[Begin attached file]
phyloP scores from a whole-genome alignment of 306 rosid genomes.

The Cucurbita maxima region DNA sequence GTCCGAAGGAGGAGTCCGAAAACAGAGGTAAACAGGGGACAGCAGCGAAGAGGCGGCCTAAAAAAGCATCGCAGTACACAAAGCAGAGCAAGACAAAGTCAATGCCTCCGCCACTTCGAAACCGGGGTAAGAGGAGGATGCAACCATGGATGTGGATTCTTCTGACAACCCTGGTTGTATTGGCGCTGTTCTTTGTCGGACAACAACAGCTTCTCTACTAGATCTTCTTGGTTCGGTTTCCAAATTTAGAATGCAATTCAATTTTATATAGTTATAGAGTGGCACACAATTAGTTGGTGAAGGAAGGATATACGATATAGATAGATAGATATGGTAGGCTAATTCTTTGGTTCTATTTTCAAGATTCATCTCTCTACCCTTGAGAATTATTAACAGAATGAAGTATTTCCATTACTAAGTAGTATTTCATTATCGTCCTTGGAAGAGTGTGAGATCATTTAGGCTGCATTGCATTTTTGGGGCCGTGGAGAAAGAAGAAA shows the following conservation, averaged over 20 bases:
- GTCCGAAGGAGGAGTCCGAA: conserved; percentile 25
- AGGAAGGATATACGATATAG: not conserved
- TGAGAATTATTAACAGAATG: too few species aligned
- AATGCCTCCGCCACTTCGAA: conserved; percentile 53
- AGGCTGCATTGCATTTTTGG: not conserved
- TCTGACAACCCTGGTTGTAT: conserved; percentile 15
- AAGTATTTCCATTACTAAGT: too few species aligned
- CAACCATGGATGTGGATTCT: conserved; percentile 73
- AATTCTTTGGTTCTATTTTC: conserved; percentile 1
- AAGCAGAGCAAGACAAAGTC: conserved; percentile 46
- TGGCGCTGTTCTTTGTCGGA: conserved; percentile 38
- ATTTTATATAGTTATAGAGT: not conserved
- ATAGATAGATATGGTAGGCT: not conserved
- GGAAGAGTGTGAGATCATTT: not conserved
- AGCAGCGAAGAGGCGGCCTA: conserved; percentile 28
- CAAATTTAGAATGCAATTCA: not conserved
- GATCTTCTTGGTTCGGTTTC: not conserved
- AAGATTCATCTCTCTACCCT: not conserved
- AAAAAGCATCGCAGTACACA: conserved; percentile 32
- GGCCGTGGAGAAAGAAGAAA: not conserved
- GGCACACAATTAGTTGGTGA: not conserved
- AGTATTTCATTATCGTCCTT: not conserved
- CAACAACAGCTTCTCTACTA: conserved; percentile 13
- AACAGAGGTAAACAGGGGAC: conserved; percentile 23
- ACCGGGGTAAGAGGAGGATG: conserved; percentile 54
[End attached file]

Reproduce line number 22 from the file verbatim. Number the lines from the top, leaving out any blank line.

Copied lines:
- GGCCGTGGAGAAAGAAGAAA: not conserved